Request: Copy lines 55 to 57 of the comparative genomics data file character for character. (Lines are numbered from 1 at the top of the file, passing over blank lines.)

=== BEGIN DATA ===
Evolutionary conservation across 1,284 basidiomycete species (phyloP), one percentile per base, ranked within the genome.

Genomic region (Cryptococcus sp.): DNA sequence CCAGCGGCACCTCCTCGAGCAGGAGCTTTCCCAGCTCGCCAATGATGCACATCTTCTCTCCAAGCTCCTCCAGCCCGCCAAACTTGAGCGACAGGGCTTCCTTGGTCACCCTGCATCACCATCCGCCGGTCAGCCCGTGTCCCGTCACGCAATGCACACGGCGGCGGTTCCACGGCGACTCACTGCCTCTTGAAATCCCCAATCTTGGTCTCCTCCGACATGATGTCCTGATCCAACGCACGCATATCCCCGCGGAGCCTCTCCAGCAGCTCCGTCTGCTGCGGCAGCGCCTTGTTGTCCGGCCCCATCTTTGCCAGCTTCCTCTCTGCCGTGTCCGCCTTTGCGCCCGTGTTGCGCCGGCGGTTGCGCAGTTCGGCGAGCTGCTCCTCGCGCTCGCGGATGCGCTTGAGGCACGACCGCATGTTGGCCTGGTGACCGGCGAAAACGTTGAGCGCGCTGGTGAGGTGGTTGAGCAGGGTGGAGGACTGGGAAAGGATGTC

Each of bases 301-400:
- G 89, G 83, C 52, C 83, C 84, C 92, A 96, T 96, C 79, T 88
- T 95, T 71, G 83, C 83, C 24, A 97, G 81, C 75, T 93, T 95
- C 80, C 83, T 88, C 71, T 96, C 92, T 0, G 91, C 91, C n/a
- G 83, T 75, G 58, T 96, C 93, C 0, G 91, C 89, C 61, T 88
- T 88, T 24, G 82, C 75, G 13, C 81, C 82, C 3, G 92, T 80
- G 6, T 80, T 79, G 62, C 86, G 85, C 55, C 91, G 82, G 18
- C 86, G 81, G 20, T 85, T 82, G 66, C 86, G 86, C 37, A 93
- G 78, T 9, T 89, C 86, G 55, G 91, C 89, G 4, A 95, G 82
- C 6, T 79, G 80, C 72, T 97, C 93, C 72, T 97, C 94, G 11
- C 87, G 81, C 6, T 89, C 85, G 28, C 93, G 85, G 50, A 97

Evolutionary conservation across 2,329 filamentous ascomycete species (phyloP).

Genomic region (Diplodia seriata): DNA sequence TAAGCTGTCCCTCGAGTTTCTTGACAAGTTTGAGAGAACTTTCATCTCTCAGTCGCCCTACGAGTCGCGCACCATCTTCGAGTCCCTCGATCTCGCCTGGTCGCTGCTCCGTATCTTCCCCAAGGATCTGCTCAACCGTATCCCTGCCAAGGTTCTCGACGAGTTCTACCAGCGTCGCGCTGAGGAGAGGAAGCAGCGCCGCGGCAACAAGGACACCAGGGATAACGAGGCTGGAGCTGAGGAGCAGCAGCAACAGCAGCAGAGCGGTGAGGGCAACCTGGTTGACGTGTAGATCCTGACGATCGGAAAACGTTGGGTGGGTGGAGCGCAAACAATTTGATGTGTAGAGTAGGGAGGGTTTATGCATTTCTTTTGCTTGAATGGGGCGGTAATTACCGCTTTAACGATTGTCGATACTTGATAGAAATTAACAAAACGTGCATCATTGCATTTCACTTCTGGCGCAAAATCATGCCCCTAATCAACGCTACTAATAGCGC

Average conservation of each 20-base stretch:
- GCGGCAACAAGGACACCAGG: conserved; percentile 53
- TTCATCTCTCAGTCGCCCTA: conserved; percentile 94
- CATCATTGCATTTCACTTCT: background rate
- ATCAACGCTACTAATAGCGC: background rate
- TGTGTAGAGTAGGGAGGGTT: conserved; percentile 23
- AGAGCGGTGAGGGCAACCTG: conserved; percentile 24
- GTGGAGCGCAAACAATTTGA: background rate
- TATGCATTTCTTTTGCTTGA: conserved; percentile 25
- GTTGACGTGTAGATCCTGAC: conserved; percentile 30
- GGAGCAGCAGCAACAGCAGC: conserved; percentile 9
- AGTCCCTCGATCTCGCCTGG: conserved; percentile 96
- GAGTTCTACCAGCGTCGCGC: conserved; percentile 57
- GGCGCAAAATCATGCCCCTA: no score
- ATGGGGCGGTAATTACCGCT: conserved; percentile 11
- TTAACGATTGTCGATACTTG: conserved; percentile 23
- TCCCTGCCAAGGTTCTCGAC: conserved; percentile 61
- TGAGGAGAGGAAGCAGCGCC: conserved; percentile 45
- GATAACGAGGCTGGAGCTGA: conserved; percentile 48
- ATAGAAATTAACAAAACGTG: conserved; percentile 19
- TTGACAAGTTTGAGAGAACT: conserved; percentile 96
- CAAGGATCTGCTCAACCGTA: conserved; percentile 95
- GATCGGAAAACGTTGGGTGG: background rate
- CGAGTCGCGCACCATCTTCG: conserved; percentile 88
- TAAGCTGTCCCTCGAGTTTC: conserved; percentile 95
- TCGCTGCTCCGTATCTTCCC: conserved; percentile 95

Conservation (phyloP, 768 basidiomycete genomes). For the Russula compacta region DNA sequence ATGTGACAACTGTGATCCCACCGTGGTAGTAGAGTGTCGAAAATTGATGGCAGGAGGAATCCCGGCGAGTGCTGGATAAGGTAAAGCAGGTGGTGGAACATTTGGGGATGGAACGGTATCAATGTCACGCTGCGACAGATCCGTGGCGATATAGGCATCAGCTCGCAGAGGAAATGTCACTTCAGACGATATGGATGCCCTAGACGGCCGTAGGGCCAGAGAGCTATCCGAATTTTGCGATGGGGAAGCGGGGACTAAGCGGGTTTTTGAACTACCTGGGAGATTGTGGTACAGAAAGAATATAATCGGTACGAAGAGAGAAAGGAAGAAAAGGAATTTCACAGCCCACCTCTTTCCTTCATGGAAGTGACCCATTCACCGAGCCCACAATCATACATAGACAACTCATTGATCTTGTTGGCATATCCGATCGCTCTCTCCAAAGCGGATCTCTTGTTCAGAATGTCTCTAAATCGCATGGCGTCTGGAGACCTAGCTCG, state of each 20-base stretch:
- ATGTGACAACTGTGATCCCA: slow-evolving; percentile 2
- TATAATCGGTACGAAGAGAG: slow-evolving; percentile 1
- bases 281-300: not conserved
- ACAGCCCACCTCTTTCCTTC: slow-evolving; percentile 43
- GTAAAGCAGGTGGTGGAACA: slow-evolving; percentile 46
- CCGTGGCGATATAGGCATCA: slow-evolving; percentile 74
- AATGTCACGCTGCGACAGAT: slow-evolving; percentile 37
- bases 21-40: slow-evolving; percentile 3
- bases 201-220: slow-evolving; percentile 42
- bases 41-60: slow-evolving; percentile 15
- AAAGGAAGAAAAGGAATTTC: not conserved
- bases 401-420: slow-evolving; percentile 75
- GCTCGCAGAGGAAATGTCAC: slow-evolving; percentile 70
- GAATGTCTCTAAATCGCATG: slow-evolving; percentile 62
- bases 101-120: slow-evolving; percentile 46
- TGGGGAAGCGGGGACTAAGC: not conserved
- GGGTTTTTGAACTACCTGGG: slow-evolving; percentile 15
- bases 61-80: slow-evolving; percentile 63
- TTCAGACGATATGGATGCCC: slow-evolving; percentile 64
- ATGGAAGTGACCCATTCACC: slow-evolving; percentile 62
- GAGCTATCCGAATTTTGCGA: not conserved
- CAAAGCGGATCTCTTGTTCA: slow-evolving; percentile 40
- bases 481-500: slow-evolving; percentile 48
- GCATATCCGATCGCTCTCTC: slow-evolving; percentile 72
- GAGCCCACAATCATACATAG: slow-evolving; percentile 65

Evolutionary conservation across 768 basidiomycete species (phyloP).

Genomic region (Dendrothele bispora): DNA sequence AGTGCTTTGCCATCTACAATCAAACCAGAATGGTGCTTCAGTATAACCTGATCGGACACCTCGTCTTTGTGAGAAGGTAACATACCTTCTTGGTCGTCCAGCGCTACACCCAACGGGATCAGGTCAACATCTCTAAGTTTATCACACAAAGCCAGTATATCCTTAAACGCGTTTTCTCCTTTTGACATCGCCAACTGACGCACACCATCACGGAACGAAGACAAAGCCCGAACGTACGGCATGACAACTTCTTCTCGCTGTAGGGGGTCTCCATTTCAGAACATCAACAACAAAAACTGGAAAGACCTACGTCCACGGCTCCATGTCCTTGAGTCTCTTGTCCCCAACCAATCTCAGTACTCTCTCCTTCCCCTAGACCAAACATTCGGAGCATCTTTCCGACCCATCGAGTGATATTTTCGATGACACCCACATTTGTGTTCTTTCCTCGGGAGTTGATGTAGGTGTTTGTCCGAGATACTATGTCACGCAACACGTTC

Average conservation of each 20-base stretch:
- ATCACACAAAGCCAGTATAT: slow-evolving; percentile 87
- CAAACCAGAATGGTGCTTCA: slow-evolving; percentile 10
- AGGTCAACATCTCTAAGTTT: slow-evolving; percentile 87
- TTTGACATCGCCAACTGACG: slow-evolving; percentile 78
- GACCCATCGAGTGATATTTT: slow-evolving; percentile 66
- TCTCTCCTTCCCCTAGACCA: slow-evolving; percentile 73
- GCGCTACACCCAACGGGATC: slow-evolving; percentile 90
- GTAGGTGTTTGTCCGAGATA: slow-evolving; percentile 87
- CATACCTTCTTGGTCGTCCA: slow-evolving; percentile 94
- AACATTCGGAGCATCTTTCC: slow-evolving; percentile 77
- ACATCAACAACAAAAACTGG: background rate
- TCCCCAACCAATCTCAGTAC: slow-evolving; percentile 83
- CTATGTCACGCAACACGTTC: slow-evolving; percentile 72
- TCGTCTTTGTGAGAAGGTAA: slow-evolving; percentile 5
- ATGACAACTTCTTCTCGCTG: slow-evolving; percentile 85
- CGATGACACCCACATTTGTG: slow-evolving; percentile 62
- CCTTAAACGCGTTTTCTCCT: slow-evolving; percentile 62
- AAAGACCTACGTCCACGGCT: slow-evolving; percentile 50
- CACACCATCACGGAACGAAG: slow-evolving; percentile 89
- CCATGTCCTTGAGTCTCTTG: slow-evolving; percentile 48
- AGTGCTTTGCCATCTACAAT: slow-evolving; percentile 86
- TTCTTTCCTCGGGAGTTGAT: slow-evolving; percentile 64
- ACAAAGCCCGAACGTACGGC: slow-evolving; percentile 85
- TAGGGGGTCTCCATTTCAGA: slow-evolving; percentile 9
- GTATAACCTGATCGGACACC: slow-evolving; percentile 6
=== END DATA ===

- GCTCGCAGAGGAAATGTCAC: slow-evolving; percentile 70
- GAATGTCTCTAAATCGCATG: slow-evolving; percentile 62
- bases 101-120: slow-evolving; percentile 46